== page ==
A former Santander Consumer USA worker claims in a proposed collective action that call center employees were not paid for the time they spent working before and after each shift, or “off the clock.”
The plaintiff, who was employed as a telephone-dedicated customer service representative at the finance company’s Mesa, Arizona call center, says she and similarly situated workers were expected to be ready to handle a call at the start of each shift and continue taking calls until their shifts ended.
As a result, however, Santander workers frequently spent time before their shifts booting up computers, opening various software programs and reading work emails to prepare for the day’s calls—all before clocking in, the suit claims. Similarly, employees regularly worked past their scheduled shift end times to complete calls, close software programs and secure confidential information, the case relays.
Per the complaint, call center employees were not paid for any of this work performed before or after their scheduled shift times, nor for work performed during break periods. The plaintiff estimates she spent roughly 20 minutes per day on unpaid work activities.
According to the suit, although Santander was well aware that its call center employees were working off the clock, the defendant “required, permitted and/or allowed” the workers to do so without providing due compensation.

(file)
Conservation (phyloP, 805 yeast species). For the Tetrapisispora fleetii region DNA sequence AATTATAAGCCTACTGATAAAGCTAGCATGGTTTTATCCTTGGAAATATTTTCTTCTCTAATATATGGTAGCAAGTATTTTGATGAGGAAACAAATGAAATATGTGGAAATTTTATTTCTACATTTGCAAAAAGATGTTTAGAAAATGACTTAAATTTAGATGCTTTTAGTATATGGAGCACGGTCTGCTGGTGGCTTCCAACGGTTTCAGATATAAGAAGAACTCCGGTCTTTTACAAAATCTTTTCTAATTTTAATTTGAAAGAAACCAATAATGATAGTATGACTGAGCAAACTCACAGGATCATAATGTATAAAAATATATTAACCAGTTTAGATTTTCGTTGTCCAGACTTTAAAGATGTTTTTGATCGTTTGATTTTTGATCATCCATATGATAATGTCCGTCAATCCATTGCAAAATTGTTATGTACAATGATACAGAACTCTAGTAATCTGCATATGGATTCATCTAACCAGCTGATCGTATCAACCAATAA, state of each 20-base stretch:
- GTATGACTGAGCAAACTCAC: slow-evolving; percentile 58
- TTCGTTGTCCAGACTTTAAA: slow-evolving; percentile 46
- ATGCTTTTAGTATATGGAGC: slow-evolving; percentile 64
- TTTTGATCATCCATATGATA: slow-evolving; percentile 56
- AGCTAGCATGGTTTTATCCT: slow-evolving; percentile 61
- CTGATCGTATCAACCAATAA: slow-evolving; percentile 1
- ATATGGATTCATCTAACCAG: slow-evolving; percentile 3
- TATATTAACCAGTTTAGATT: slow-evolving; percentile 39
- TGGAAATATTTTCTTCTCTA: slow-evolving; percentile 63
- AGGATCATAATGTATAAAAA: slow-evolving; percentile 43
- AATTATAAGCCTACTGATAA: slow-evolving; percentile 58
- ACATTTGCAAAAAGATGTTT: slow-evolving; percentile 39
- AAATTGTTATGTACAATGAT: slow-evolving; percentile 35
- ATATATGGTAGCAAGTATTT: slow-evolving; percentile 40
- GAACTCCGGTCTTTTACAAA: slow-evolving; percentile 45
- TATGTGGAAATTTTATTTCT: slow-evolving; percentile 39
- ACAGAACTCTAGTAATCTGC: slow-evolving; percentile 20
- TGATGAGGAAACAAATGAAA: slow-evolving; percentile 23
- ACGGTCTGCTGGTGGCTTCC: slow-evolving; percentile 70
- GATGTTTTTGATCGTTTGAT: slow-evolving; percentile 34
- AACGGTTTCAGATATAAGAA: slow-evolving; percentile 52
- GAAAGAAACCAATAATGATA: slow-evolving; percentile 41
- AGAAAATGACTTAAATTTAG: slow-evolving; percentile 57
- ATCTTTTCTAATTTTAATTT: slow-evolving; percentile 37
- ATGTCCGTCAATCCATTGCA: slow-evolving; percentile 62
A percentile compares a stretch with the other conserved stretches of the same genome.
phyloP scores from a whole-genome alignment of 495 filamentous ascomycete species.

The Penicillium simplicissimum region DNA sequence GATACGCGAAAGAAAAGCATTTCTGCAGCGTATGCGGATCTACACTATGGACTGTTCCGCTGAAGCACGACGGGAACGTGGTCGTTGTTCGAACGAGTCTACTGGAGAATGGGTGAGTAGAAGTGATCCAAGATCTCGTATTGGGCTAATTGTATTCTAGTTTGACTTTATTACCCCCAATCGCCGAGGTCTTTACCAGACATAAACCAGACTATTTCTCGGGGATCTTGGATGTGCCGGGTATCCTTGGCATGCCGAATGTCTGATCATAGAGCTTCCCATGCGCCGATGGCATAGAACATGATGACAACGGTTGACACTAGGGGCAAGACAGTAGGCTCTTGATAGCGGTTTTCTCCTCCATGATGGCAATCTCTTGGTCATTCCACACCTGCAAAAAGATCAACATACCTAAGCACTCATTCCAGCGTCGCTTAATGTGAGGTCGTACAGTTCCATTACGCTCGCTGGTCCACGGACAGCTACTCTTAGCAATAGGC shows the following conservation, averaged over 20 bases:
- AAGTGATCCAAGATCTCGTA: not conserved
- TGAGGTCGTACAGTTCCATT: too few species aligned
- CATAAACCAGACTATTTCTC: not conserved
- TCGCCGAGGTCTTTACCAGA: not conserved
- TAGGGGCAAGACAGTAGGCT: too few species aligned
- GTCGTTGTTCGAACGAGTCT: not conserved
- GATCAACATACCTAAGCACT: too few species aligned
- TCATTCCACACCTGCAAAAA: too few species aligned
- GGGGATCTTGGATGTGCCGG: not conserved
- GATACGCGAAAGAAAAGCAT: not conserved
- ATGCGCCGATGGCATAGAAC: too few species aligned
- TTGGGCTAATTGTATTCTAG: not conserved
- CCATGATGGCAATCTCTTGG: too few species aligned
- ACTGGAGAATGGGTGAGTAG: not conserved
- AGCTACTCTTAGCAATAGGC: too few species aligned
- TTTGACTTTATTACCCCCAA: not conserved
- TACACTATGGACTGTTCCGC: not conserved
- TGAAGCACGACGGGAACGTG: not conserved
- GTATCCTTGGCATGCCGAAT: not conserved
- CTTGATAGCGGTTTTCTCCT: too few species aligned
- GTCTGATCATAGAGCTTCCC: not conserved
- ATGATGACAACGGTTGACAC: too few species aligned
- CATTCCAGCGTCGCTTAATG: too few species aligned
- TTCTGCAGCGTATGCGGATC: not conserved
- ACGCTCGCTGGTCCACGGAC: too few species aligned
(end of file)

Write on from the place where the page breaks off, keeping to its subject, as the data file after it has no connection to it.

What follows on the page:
The “net effect” of the defendant’s pay practices, the case alleges, is that employees were not paid proper overtime wages for the time they spent working in excess of 40 hours each week.
“Defendant’s policy and practice of requiring its employees to perform work without pay in many instances has caused and continues to cause Plaintiff and certain other similarly situated hourly employees to work in excess of forty hours per week, without being properly compensated at a wage of 1.5 times their respective hourly rate for such work performed, as required by Section 7 of the [Fair Labor Standards Act],” the complaint claims.
According to the suit, Santander has thus “enjoyed ill-gained profits” at the expense of hourly call center employees.
The lawsuit, filed on September 16, looks to represent anyone who, within the past three years, worked for Santander as an hourly paid telephone-dedicated employee at the defendant’s call centers and did not receive the full amount of overtime wages they were owed.
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